I’ve gone back and forth on whether or not I should write this post. On one hand, I think it’s so commonly discussed and is such a hot topic I do feel compelled to share my story. On the other hand, I don’t love drawing focus to women’s bodies after they gave birth. On the other..other hand I really am unsure of whether or not I can even fully articulate how it actually is that I feel because truthfully… it’s complicated.
The only thing I ever wanted from this blog was to share my own personal experiences and feelings.. maybe strike a chord in another mom that feels the same way, and is just looking for someone to finally say “I see you and I get it”. So, with that being said, here is my (very ongoing) journey toward accepting my post-twins body.
Before babies I, fortunately, did not have a lot of self-image issues. I was mostly accepting of my body and didn’t give myself too hard of a time all that regularly. When I got pregnant it didn’t even cross my mind the changes my body would go through – obviously I recognized it would but it definitely wasn’t my primary concern. I had pretty well constant vomiting my entire pregnancy which was a permanent distractor from my, daily growing, enormous belly. It sounds ridiculous but it seemed like one day I woke up and I was huge. By the time I delivered I had gained roughly 60 pounds and in the last few months my belly and sides just got riddled with stretch marks, a lot of them were nice and deep purple and my abdominal muscles had just started to separate. Again though, it really didn’t worry me because I had no idea yet what happens when the big giant belly deflates and what you’re left with is loose, stretched, scarred skin.
To many, the perception was that I “snapped back” because at first glance I pretty much looked the same as I did before I had babies. My weight dropped fairly quickly and the closer I got to my “pre-baby” body size the closer I felt like I would get to loving my body again. I can’t say that happened – because the belly went away but the scars stayed, the skin stayed stretched out and I was left in a state of confusion about what I was supposed to feel. I get told all the time that I “look great for having twins” (which don’t get me wrong is nice to hear) but I haven’t necessarily felt great. Does the fact that I don’t have complete satisfaction with what pregnancy did to my body mean that I’m ungrateful for the fact that I could get pregnant? No. Does it mean that I don’t think every single stretch mark and scar was worth it? No. But for some reason those notions are to some degree perpetuated these days which has caused me so much confusion.
I think the biggest problem I have with this whole thing is that people feel the need to make remarks on my body. People didn’t seem to notice me before I became pregnant but once that happened people couldn’t keep their eyes, remarks and, astonishingly, hands away from me. I am not a petting zoo and I never asked for public opinion on my body… but seemingly by default when you get pregnant all of a sudden it’s up for discussion. Anytime a stranger mentions my body it starts this internal spiral of dialogue where I’m glad people are saying nice things but then I just end up internally listing the issues I have.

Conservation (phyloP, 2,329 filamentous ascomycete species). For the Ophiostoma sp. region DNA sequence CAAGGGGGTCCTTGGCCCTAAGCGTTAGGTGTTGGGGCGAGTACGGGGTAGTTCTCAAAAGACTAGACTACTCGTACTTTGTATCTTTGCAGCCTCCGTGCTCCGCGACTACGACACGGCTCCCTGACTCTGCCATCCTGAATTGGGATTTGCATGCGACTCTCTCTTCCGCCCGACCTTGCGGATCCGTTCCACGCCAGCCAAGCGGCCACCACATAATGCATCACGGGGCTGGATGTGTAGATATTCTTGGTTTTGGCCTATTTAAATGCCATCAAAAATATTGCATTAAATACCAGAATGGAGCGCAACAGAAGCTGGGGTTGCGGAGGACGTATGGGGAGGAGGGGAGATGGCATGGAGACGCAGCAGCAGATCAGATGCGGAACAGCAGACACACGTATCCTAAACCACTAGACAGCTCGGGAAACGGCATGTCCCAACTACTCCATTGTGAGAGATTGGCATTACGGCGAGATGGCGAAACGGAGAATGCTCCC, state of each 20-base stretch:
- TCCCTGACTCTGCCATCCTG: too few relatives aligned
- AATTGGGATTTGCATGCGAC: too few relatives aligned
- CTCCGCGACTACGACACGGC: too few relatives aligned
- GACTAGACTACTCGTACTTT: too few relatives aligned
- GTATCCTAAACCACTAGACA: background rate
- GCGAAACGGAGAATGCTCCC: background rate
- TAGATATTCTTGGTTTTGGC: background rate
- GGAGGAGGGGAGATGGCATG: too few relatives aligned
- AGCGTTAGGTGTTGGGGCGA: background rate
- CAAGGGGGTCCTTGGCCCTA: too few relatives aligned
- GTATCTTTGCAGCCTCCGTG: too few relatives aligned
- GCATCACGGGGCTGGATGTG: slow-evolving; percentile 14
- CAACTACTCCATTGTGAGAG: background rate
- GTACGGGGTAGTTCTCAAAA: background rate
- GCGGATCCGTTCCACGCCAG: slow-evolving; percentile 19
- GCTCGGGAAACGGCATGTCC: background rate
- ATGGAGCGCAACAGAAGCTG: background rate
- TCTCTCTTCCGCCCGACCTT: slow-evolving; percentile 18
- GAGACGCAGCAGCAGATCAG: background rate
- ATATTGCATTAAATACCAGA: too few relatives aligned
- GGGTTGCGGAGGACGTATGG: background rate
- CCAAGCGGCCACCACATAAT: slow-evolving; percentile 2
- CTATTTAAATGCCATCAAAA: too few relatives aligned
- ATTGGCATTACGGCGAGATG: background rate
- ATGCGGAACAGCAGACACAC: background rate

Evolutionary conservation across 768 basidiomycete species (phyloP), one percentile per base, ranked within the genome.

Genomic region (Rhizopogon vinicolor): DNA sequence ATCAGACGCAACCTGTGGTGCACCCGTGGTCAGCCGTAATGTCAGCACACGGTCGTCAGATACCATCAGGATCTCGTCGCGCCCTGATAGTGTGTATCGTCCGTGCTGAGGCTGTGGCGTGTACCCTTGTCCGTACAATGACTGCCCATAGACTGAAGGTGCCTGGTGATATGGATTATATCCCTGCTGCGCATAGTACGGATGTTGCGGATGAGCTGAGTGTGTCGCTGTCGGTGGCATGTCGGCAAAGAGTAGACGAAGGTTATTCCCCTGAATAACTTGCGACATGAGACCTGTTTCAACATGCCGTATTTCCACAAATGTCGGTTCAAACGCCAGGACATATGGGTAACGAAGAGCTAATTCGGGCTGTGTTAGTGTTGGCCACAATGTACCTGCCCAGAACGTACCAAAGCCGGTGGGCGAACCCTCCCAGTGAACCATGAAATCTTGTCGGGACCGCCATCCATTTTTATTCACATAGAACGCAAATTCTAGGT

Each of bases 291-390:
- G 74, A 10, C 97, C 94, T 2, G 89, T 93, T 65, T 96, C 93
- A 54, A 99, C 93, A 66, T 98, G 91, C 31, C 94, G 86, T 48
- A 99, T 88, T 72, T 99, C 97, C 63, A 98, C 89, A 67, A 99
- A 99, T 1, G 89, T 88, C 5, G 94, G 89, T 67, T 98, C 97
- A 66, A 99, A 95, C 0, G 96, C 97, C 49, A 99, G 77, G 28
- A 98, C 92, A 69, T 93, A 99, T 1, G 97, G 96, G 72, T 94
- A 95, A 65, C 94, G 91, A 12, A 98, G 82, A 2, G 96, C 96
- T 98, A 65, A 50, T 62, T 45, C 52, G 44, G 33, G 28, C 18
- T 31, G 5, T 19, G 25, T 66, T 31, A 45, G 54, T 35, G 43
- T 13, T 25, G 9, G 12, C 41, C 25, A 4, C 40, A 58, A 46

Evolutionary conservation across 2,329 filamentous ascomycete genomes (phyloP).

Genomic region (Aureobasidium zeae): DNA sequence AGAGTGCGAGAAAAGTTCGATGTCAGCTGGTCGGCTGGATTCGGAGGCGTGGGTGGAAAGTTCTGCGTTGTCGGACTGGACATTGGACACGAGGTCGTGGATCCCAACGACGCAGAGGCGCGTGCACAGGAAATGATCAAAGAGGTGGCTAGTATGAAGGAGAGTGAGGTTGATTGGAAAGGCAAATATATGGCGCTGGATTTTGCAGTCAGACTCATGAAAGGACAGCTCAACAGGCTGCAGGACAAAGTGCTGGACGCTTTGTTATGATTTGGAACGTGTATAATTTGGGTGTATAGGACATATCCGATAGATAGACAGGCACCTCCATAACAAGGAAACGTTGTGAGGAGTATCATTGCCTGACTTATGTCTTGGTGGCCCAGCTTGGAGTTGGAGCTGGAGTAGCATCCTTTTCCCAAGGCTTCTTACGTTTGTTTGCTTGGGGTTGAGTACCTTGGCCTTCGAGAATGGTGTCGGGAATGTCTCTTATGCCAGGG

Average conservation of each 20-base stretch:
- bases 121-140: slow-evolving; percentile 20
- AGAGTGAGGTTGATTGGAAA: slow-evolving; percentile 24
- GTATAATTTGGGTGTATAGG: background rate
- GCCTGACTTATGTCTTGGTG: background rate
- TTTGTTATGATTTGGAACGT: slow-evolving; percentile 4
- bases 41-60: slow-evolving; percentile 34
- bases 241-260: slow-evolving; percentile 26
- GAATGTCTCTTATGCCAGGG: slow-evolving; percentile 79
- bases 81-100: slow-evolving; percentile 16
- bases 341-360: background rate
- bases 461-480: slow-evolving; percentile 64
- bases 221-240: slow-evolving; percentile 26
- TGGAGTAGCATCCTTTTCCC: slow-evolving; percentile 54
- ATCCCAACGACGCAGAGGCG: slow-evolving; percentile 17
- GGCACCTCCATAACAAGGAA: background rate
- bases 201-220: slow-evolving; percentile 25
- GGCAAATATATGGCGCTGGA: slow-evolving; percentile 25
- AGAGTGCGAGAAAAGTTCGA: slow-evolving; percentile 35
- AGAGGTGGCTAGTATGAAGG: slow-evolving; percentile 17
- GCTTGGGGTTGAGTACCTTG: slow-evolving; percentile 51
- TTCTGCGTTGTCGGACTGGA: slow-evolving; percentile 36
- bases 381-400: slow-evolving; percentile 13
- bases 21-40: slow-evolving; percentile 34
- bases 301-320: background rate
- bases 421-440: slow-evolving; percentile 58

Either you need to be someone who is committed to the ‘snapback’ of your body OR you need to be someone that fills in their stretchmarks with glitter and intensely pushes the message that because your body held babies you have to love it and every single change it made throughout the process. Are either of those things wrong or harmful? Of course not. But are there also women, like me, who kind of sit in the middle where you aren’t necessarily in love with what happened to your body but you are also SO proud of what your body accomplished? You’re struggling with accepting that the changes your body went through are more or less permanent and how to wrap your mind around that.
Like I said, it’s complicated.
Maybe that’s what I’m only just now realizing by writing this… that maybe before my positive self-image and self-talk came from what my body looked like on the outside. Maybe now my positive self-image needs to come from pride of the accomplishment. Is it too cheesy to say that I have to focus on the journey and not the destination (yes, Hollie, it is). I think it needs to be said out loud that it’s ok if you don’t love your stretchmarks and it’s ok if you aren’t crazy about some of the pounds you gained in childbirth sticking around – just don’t get so focused on being discontent with what your body looks like that you forget to have a sense of pride for the accomplishment of literally creating humans.
I really don’t know who this is written for – it seems like just a really convoluted, mildly depressing, journal entry that I probably should have just kept to myself – but here we are!
At the end of the day, no matter what we look like on the outside, we’re all moderately paranoid, tired, generally over-caffeinated and tough as god damned nails for having to endure the greatest feat humans are capable of.